Humans have 46 chromosomes. Chimpanzees, gorillas, and orangutans all have 48.

Allan Krill

Early in our evolution, a mutant baby was presumably born with a chromosome error in which the 2A and 2B chromosomes of apes were fused to form the long chromosome 2 of humans. This genetic mutation was probably associated with physical traits that made that mutant individual more successful. It produced offspring with similar genes, and eventually the entire population in that area had those mutant traits, and 46 chromosomes instead of 48.

Those traits would probably not have made arboreal apes more successful. If a chimpanzee is born with a significant mutation in the forest of Africa, that chimp will probably have no offspring and the mutation will be lost. However, in the case of humans, the genes and traits of chromosome 2 were presumably advantageous in the postulated marine habitat of Bioko. It is easy to see that human traits — bald body, longer legs, reduced canine teeth, subcutaneous fat, larger head and brain, weaker muscles — would not help a mutant chimpanzee be more successful in the African forest. 

This article explains the chromosome fusion that took place in human evolution. It suggests that geneticists study chromosome 2 near the fusion. It points out that genes involving human brains and gonads are near the join and were likely affected by the fusion.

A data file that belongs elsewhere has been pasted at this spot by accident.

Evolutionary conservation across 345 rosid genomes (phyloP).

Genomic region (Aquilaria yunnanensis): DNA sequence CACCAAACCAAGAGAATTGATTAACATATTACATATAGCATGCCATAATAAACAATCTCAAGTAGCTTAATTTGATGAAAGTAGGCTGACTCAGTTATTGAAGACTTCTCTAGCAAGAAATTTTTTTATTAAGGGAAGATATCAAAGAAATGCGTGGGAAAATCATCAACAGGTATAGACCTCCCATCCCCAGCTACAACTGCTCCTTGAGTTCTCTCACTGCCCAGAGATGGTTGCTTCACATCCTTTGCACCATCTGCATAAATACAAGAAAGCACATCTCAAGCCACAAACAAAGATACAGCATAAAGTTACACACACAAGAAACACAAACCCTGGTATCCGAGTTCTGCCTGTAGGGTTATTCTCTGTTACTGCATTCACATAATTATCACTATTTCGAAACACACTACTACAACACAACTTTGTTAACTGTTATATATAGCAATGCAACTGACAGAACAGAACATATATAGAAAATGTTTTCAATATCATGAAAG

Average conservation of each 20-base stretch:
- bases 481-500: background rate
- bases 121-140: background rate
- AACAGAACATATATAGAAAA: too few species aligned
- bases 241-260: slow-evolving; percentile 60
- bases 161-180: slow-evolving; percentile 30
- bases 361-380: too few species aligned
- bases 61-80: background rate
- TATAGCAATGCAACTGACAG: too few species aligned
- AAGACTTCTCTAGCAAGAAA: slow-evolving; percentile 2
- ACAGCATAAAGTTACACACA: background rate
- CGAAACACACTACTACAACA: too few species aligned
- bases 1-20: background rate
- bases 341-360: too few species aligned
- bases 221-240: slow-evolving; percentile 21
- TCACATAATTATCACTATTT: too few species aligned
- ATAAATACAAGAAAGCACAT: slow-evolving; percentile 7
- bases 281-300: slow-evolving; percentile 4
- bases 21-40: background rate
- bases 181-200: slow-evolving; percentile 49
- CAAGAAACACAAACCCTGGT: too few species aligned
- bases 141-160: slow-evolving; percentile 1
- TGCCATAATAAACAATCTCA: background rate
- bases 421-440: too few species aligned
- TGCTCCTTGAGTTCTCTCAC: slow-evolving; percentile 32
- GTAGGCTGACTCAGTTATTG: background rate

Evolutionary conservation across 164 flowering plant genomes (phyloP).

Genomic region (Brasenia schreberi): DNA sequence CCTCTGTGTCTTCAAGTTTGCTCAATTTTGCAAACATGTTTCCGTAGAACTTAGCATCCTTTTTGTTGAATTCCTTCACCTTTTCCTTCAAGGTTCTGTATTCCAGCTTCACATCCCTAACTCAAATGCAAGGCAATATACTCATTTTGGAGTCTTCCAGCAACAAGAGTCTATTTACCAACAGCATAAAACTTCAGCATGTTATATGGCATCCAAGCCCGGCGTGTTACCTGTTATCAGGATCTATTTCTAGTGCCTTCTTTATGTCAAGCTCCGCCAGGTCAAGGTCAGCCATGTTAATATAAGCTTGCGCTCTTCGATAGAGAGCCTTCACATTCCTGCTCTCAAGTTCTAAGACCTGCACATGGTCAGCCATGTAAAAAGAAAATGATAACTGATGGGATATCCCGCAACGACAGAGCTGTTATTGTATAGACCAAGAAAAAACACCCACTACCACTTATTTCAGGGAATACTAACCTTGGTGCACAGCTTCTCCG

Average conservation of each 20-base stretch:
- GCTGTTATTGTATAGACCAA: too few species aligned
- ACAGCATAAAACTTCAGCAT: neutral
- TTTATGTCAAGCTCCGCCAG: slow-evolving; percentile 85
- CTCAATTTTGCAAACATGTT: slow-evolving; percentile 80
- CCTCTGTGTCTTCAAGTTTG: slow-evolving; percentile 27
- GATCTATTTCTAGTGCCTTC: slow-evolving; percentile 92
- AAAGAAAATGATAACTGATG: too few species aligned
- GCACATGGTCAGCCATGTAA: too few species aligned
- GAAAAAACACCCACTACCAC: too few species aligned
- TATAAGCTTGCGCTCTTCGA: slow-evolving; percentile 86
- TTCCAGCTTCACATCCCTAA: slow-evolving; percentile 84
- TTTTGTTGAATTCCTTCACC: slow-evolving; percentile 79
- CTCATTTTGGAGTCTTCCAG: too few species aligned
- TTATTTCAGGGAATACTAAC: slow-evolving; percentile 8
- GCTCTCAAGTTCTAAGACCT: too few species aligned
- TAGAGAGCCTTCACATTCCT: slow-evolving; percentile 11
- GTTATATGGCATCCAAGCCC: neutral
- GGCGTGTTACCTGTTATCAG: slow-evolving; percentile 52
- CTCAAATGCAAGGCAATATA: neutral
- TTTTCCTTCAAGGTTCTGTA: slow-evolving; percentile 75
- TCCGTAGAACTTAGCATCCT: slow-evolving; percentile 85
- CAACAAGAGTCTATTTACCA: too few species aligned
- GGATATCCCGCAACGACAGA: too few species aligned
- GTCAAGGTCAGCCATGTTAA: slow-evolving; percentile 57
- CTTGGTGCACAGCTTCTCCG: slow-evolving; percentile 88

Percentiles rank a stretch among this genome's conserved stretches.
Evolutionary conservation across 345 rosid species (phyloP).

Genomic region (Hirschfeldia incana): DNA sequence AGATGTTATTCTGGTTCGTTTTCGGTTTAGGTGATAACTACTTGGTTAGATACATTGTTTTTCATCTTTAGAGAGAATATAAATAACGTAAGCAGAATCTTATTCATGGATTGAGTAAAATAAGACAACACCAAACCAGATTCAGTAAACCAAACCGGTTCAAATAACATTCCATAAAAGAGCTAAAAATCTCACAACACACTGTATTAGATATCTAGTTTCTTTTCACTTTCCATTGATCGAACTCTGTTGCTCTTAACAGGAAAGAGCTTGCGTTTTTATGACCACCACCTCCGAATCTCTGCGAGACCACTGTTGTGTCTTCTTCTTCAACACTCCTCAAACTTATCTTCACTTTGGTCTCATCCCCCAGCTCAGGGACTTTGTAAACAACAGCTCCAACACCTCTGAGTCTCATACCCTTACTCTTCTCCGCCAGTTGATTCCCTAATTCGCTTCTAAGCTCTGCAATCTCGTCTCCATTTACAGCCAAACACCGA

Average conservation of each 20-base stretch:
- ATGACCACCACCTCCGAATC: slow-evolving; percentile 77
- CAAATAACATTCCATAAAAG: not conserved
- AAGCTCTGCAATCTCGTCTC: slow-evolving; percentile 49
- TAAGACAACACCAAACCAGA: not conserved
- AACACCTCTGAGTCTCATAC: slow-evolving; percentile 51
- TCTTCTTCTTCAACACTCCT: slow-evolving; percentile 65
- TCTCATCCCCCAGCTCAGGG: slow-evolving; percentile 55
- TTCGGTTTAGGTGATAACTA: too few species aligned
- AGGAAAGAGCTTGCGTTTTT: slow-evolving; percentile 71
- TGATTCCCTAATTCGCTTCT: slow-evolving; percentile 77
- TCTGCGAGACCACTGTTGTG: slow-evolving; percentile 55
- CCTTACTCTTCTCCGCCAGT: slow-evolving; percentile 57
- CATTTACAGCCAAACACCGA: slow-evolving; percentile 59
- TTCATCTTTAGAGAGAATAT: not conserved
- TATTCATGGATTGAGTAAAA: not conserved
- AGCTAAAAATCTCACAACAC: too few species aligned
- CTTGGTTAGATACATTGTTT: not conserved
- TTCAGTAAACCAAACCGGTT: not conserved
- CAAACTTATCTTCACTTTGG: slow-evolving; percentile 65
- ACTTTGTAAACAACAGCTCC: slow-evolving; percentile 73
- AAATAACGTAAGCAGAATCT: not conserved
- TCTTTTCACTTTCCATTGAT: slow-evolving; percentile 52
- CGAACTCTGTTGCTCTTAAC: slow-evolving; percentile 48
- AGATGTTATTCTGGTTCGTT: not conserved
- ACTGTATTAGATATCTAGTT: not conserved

(Thanks Annika, for sending me this article!)


Allan Krill

The '46-fix' probably originated in one mutant chimpanzee, and punctuated the speciation of humans. 

Chromosome differences are associated with marked differences in physical traits. A typical example of a chromosome abnormality is Turner syndrome, where an X-chromosome is lacking. This mutation is associated with special traits, including a short and webbed neck, low-set ears, low hairline at the back of the neck, and short stature. 

We can imagine a chimpanzee being born with 46 chromosomes and bizarre physical traits (perhaps a large head, weak neck, bald body, subcutaneous fat, hooded nose, ... ). If this chromosome fusion appeared in the African rainforest where chimpanzees are well adapted, such a baby chimp would probably have died. But if it appeared in a marine habitat, where some of the traits were advantageous, this chromosome abnormality might have been passed on to future generations. See my message 202.

Now geneticists have the technology to study chromosomes and try to understand how the 2A-2B fusion might be related to our unique human features. They will eventually be able to genetically engineer a chimpanzee with fused chromosomes 2A-2B, and see what physical features appear. ( Oof! )